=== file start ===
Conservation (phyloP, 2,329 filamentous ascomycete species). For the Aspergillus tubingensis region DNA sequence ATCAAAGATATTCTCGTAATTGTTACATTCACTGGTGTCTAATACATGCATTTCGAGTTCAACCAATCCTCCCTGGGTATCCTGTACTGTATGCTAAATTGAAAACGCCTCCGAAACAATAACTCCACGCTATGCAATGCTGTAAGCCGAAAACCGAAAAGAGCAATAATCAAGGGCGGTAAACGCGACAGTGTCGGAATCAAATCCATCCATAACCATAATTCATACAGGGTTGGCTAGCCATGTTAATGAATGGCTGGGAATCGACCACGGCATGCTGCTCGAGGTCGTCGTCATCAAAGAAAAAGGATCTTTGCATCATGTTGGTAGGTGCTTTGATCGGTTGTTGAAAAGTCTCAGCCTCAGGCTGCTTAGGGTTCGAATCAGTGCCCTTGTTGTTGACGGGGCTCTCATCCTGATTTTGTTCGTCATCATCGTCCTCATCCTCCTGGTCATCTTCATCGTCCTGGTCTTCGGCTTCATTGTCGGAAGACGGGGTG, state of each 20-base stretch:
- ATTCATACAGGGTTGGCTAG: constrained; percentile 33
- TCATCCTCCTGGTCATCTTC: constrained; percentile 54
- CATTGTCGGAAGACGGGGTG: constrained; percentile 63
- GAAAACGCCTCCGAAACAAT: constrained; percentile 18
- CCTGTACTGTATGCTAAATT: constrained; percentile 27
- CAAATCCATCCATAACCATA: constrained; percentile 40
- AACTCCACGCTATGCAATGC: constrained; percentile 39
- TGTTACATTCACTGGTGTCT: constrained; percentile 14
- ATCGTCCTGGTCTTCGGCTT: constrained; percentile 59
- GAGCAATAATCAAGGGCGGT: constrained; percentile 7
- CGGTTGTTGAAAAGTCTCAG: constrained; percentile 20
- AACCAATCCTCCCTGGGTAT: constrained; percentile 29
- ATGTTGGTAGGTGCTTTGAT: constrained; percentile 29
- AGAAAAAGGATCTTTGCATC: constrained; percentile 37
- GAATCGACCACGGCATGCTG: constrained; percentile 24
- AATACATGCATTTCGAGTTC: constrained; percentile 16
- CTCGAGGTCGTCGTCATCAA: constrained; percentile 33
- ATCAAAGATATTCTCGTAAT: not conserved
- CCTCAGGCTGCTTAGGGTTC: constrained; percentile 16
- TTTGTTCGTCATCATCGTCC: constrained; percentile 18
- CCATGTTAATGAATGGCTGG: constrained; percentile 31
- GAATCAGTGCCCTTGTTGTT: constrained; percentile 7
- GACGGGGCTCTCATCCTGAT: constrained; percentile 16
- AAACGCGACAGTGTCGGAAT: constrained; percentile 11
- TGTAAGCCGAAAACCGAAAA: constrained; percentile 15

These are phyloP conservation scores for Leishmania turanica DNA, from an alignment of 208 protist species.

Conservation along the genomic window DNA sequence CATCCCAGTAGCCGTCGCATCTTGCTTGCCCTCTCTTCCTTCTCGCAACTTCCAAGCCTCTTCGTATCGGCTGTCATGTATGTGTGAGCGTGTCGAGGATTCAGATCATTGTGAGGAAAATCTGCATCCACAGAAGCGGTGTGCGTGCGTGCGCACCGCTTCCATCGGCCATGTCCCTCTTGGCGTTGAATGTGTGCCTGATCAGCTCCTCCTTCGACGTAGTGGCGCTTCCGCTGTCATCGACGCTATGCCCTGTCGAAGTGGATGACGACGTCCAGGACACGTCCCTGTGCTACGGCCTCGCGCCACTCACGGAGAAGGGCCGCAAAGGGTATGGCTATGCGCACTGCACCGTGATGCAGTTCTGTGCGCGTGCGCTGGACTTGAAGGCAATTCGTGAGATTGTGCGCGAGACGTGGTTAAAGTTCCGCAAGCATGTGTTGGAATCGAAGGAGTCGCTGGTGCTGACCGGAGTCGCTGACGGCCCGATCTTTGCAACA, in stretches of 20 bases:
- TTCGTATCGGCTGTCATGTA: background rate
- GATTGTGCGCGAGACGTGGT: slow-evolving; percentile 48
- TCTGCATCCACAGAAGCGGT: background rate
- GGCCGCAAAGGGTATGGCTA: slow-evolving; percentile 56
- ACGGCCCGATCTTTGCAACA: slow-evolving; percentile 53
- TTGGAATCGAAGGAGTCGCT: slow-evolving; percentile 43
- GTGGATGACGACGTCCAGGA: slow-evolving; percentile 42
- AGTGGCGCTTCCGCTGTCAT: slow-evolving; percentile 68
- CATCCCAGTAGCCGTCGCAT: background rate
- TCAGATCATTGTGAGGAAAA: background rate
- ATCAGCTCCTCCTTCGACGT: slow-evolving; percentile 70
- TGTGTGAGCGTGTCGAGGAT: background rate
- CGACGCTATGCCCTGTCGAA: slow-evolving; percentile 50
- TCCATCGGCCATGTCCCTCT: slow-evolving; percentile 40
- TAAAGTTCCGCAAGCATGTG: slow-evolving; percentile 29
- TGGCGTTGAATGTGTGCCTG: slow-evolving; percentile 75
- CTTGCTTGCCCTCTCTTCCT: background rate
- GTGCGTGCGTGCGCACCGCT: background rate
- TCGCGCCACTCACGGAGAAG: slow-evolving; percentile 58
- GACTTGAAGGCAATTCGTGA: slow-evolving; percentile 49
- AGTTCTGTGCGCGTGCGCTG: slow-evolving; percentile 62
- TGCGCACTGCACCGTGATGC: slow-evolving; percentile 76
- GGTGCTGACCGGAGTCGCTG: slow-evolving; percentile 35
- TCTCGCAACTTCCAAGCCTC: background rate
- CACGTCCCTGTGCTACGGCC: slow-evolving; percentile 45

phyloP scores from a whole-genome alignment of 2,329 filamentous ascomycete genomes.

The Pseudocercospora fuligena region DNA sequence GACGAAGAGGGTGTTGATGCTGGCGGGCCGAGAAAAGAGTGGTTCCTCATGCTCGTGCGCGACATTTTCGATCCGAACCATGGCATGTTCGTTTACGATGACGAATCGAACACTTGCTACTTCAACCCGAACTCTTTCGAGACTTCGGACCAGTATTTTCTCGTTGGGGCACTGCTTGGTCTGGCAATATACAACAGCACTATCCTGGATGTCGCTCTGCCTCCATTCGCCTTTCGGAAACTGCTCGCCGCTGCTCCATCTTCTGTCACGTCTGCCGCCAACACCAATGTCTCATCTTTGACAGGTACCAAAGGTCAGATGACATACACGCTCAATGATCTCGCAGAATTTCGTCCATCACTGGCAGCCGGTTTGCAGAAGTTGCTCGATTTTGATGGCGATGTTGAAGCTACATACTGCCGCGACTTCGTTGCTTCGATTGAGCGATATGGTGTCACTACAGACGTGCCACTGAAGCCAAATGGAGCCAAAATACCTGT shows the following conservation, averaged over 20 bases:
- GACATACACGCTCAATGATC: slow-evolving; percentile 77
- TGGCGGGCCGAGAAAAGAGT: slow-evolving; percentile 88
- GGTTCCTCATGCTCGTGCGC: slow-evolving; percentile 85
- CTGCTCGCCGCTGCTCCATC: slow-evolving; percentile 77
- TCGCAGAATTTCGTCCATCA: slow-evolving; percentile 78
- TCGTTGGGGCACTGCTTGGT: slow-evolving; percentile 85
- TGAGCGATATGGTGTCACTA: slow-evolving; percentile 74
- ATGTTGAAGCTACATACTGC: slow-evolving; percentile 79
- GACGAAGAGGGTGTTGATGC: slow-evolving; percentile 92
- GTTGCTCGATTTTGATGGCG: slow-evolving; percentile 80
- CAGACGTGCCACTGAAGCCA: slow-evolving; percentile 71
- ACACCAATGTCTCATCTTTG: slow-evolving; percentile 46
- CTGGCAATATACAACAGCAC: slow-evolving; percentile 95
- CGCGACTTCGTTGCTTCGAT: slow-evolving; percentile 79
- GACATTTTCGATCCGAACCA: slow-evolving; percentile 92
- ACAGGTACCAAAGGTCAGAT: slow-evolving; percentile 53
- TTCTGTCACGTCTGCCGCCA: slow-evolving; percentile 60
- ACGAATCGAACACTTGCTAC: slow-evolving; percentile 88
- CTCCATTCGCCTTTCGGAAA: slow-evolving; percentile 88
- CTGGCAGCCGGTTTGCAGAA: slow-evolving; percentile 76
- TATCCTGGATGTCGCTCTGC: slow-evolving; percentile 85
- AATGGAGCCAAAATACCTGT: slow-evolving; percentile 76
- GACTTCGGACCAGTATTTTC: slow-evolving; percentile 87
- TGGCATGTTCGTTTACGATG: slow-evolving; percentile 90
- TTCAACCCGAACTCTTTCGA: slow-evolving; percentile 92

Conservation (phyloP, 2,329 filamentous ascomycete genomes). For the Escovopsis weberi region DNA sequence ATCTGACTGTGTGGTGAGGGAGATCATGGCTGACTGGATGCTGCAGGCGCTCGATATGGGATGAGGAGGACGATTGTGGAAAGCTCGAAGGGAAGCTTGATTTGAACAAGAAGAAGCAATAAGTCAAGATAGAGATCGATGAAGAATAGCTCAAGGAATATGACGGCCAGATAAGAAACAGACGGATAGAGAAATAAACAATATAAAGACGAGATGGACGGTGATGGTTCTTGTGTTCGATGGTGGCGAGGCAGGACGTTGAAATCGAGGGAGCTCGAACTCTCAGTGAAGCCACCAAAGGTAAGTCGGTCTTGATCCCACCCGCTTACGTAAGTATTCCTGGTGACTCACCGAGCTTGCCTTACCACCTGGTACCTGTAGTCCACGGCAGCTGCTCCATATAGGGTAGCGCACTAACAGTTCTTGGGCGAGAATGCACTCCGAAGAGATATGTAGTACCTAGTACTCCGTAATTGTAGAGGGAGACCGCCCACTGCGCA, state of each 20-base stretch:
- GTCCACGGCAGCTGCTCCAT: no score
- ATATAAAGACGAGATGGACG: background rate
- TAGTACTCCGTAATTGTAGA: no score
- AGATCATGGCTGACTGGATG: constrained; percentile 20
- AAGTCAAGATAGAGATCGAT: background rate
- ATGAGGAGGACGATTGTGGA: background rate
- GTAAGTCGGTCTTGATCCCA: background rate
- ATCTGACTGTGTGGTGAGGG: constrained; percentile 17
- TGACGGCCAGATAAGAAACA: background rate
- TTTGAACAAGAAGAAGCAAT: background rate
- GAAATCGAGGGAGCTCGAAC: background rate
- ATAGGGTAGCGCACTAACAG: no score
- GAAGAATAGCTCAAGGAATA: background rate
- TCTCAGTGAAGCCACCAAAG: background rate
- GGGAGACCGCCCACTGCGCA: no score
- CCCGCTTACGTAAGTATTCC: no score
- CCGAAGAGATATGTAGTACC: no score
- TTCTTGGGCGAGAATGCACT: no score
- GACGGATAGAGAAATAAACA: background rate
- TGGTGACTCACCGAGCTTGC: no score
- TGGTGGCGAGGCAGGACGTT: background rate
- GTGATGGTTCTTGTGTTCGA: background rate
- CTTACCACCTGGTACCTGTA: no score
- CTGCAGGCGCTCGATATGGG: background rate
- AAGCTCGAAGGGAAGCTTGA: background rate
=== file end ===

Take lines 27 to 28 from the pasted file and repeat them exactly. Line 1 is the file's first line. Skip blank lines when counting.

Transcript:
These are phyloP conservation scores for Leishmania turanica DNA, from an alignment of 208 protist species.

Conservation along the genomic window DNA sequence CATCCCAGTAGCCGTCGCATCTTGCTTGCCCTCTCTTCCTTCTCGCAACTTCCAAGCCTCTTCGTATCGGCTGTCATGTATGTGTGAGCGTGTCGAGGATTCAGATCATTGTGAGGAAAATCTGCATCCACAGAAGCGGTGTGCGTGCGTGCGCACCGCTTCCATCGGCCATGTCCCTCTTGGCGTTGAATGTGTGCCTGATCAGCTCCTCCTTCGACGTAGTGGCGCTTCCGCTGTCATCGACGCTATGCCCTGTCGAAGTGGATGACGACGTCCAGGACACGTCCCTGTGCTACGGCCTCGCGCCACTCACGGAGAAGGGCCGCAAAGGGTATGGCTATGCGCACTGCACCGTGATGCAGTTCTGTGCGCGTGCGCTGGACTTGAAGGCAATTCGTGAGATTGTGCGCGAGACGTGGTTAAAGTTCCGCAAGCATGTGTTGGAATCGAAGGAGTCGCTGGTGCTGACCGGAGTCGCTGACGGCCCGATCTTTGCAACA, in stretches of 20 bases: